Feedback on Student Writing: The Proverbial Chicken

chicken looking at viewer

Needless to say, which came first is impossible to answer, so we’ll arbitrarily claim it was the chicken. Otherwise, how did the egg get laid? Of course, this begs the question on the arrival of the chicken, but we’ll leave that to the dinosaur experts. Given this chicken sitting in my classroom, let’s get started.

In WRN, a feedback setting is available in the ‘Settings’ section that can be activated or left off. This feature allows teachers to create feedback with two elements: (a) a label, and (b) extensive text. This label becomes a ‘button’ that appears when teachers are evaluating a student’s response and can be ‘dragged and dropped’ in the student’s response.

For example, if a teacher is focusing on sequence of ideas and use of transition devices, the label could be ‘transition’ and the text could be as follows: “You are effectively using transition devices like the following: therefore, however, because, then, afterward, since, etc. These words help the reader see the flow of logic in your writing.” This message is 189 characters with spaces so it is possible for considerable detail to be provided as feedback. And speaking of this, a general finding from research on writing is that feedback can be very effective if it is specific in content and directive in use (and we hope positively worded). Otherwise, feedback like the following is mostly aimed at motivation: “Great writing, excellent use of transitions, and orderly flow of ideas, etc. This kind of feedback is fine, but neither specific nor directive.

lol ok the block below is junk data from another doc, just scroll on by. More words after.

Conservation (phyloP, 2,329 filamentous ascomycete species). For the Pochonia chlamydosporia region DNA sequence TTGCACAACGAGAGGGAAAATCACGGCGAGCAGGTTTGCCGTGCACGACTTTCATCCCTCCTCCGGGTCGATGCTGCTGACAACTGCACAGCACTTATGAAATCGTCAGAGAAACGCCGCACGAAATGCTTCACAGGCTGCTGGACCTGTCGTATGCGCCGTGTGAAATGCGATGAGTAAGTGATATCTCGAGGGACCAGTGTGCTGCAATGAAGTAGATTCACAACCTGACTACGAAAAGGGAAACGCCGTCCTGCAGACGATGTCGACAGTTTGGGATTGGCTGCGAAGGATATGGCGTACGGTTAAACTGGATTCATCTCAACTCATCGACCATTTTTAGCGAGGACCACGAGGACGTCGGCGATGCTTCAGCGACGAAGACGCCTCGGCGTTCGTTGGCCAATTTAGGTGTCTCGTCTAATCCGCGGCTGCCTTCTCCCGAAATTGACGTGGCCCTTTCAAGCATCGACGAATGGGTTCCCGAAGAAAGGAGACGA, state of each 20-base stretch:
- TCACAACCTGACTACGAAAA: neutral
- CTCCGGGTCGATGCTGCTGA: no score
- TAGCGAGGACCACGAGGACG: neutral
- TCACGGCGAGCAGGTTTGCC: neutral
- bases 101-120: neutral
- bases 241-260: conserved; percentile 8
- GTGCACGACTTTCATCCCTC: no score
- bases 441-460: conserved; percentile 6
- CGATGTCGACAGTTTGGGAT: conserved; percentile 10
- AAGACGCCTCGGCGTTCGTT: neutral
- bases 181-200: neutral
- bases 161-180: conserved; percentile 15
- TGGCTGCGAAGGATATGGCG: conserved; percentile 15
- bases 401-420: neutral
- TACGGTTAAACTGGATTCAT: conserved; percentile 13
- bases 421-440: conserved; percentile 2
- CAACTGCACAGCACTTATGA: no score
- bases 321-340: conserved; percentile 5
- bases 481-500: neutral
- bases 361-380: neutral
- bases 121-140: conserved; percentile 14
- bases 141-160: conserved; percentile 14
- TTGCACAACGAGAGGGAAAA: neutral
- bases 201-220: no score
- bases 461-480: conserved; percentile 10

A couple of caveats on this feature. Providing feedback entails the following process by clicking on: Add Feedback, Highlight Text, and Add Feedback to Text.

Once text in the response is highlighted, a window opens that allows teachers to (a) directly provide feedback or (b) drag a button from the feedback library into the text box. The result is highlighted text in the student response associated with that feedback/label. 

The moral of this blog: Feedback is an important part of teaching but it needs to be specific and directive or its effects are primarily motivational (which isn’t a terrible outcome). In this writing platform, the feedback library allows great detail to be provided without having to be repetitively applied. Given that we’ve chosen feedback to be the chicken, we’re positioned for the egg: revisions.

For a summary of research, see:

Chicken Photo by Wendy Domeni from FreeImages